“In general, physical injury cases are easy to sort out in terms of what exactly happened to whom, like a victim who suffered fractured limbs from a car accident for instance. Toxic tort cases, on the other hand, are rarely as telling.
Most of the time, for an attorney to successfully give justice to his client, a reliable medical expert witness should be hired. Here are some basic facts about the technical realm of toxic tort claims and litigation that every lawyer should arm themselves with.”
The testimony of a medical expert witness is crucial in most medical malpractice cases because non-doctors who are dealing with the case may not fully understand the scientific principles involved. A skilled toxicology expert witness, for example, can explain how certain chemicals can cause death or paralysis to a person. The judge’s verdict can greatly shift after listening to the testimony of a reputable expert witness.
There have been many instances when a case was immediately decided (or worse, dismissed) due to lack of medical expert witnesses from either the prosecution or the defense.
Medical malpractice is a serious crime that could potentially destroy the career of an established medical professional, so you might see why there’s simply no room for an error in judgment when practicing medicine. Note that most courts will deny or dismiss a malpractice case when there is no reliable medical expert witness to take the stand either for or against the accused.
On Medical Malpractice
A case for medical malpractice could be brought to court once the plaintiff believes that the negligence of a particular medical practitioner has brought about further physical injury, or worse, the death of another. Common medical malpractice cases include instances of misdiagnosis, erroneous dosage application, treatment faults, or even aftercare negligence.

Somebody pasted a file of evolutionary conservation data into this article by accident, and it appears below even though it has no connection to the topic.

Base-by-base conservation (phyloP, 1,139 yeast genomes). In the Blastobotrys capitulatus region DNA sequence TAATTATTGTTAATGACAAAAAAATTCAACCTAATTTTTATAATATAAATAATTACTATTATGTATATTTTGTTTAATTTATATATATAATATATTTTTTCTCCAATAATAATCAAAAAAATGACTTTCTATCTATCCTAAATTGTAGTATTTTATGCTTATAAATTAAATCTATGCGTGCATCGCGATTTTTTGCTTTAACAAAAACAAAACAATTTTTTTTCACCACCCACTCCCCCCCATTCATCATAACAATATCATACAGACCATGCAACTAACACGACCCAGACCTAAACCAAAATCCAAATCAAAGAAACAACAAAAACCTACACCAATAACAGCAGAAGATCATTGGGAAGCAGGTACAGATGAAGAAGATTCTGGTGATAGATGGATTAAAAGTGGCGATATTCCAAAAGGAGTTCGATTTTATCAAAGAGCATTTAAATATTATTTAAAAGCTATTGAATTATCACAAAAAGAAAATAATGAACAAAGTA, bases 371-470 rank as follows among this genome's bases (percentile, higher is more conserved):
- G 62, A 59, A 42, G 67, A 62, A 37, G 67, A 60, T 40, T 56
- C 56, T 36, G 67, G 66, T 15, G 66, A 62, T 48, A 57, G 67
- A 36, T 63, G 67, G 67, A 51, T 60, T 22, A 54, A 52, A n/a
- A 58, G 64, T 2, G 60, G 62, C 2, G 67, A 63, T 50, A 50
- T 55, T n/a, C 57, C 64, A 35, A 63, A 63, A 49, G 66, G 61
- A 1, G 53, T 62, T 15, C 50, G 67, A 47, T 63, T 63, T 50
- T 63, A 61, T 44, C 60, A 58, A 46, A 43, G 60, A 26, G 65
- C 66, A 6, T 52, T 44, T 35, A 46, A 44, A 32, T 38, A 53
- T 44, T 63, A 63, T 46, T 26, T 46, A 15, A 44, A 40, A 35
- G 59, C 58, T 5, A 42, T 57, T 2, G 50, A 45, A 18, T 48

Food poisoning happens when the ingredients in the food, such as meat, fish, or poultry, have been exposed to heat or to room temperature for a considerable length of time before the food was eaten. Food poisoning may also be caused by the improper processing or cooking of food. If you are a victim of food poisoning, you are legally entitled to file for claims against the manufacturer or source of the toxic food.
Food poisoning lawsuits may be tricky. You need to be able to pinpoint the food that caused your sickness and legally prove two things: (1) the food was contaminated; and (2) your sickness was caused by the contamination.
Food contamination has to be proven scientifically, often through the expertise of forensic toxicologists. If there is an outbreak of food poisoning in your area, the cause of the contamination is easier to trace and to prove, which would make a lawsuit easier to settle. However, if no outbreak is present, you may need to get samples of the contaminated food and have it examined for toxic contents.
Proving that your sickness was caused by the contamination might likely require a stool examination. A medical technologist or a forensic toxicologist may be called upon to show that your stool contains the same microbe that is also present in the contaminated food.
Most states have very strict laws on product liability, particularly food products, so you can be assured that you are protected in this regard.